Seneca | On the Supreme Good (Part II)
Let us press on and persevere
Sundays with Seneca
Welcome to Sundays with Seneca on the Perennial Meditations podcast. Join the search for ancient lessons on the art of living from the writings and Stoic philosophy of Lucius Annaeus Seneca.
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On the Supreme Good (Part II)
In a letter known today as On the Supreme Good, Seneca wrote,
You may say: “What then? Is there no difference between Cato’s being elected praetor and his failure at the polls? Or whether Cato is conquered or conqueror in the battle line of Pharsalia? And when Cato could not be defeated, though his party met defeat, was not this goodness of his equal to that which would have been his if he had returned victorious to his native land and arranged a peace?” Of course it was; for it is by the same virtue that evil fortune is overcome and good fortune is controlled. Virtue however, cannot be increased or decreased; its stature is uniform. […]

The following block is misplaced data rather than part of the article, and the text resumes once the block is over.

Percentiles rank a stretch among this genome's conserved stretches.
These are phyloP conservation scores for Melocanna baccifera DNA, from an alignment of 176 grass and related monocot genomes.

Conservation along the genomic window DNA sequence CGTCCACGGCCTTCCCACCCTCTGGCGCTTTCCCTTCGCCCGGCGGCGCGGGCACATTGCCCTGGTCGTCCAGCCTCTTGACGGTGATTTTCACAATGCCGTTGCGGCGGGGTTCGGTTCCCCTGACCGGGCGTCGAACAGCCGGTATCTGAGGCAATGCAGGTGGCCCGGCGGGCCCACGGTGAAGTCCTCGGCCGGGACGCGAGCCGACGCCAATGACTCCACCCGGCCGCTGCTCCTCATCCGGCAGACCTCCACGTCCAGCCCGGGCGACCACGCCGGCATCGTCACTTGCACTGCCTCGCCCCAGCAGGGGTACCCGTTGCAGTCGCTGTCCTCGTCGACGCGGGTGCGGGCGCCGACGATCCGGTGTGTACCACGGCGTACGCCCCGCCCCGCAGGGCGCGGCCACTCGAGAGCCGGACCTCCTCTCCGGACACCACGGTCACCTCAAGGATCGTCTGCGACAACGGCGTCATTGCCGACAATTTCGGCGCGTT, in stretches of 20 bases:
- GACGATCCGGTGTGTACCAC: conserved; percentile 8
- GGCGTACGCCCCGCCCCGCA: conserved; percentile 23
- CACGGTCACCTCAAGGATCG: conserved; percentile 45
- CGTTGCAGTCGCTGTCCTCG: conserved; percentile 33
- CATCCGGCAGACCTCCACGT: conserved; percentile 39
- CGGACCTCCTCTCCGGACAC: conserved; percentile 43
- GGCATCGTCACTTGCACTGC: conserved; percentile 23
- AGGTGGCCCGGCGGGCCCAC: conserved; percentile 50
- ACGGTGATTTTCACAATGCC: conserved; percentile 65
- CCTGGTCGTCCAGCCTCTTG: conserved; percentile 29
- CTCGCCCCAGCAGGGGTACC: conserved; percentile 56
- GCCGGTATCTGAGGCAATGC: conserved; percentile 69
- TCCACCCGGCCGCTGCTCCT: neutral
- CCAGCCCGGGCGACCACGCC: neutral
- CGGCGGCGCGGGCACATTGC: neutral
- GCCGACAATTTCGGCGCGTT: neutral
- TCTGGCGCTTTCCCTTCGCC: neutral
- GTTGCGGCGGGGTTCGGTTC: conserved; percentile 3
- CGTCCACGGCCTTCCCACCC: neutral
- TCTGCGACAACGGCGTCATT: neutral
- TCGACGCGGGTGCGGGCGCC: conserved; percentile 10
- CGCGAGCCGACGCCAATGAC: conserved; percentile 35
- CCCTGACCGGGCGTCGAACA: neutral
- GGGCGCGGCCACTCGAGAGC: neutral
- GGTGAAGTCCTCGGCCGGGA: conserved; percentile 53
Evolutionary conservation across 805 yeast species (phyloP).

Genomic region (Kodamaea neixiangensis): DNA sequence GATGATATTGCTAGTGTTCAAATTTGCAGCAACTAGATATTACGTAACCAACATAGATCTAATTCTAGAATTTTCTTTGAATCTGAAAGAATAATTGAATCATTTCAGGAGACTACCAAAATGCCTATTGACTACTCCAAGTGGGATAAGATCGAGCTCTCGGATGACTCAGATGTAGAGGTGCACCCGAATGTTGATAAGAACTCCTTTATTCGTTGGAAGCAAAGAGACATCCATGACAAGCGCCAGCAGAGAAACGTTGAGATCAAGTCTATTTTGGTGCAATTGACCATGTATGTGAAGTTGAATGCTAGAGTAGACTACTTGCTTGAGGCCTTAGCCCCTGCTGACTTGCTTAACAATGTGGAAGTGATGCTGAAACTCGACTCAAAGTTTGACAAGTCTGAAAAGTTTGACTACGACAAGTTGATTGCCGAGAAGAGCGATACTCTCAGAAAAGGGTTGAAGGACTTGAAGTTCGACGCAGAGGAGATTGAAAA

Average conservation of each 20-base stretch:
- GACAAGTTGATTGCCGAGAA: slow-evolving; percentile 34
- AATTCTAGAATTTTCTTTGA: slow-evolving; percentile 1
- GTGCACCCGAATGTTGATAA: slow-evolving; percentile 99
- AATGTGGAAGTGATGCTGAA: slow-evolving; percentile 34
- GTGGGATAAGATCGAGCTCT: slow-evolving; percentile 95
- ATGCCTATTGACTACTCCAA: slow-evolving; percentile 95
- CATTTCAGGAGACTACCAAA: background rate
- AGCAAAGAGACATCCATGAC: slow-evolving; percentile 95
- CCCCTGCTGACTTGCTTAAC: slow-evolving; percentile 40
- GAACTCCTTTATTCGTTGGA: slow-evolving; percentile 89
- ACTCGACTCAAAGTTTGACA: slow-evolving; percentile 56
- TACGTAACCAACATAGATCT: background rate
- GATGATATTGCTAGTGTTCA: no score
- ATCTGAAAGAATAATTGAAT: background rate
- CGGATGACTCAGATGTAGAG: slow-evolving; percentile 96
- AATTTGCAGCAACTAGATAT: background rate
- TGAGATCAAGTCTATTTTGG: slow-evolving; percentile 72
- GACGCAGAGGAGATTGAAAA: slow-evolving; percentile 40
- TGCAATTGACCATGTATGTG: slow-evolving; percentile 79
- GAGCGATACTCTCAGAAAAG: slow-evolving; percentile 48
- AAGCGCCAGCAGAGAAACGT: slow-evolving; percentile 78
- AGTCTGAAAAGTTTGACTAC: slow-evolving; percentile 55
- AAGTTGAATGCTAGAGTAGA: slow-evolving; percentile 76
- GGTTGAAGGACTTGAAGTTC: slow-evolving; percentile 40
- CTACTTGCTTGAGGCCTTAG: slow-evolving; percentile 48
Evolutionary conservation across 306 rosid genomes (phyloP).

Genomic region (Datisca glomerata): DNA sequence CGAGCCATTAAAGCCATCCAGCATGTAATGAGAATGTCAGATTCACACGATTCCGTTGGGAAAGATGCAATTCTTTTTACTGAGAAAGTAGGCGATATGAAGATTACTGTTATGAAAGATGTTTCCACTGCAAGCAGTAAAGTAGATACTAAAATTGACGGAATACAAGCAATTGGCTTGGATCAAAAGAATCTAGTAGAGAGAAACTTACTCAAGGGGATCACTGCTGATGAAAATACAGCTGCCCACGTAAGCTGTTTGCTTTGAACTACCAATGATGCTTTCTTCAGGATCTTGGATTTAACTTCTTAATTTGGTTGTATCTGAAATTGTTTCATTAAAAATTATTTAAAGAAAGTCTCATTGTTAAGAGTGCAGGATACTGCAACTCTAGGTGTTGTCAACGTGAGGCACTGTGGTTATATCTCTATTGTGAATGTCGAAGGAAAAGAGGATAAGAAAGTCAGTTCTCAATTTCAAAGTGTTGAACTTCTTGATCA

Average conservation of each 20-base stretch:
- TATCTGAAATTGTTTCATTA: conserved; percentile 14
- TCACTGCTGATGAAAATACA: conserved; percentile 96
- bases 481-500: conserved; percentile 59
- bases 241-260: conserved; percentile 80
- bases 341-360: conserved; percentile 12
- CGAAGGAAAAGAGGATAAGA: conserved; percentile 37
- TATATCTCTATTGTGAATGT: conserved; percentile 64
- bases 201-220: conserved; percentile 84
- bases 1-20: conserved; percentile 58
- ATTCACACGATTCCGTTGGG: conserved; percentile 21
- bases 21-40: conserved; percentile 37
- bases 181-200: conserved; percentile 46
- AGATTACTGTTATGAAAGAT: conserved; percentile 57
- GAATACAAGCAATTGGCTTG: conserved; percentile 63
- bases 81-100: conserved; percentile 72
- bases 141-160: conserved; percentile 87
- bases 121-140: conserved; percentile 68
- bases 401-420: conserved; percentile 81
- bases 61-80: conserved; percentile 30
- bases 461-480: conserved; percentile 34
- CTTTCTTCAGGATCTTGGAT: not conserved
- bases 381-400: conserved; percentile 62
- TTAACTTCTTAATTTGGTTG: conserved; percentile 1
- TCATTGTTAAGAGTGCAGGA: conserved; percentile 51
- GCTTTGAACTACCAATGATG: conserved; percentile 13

“He was conquered in spite of it all!” Well, you may include this among Cato’s “failures”; Cato will bear with an equally stout heart anything that thwarts him of his victory, as he bore that which thwarted him of his praetorship. The day whereon he failed of election, he spent in play; the night wherein he intended to die, he spent in reading. He regarded in the same light both the loss of his praetorship and the loss of his life; he had convinced himself that he ought to endure anything which might happen.
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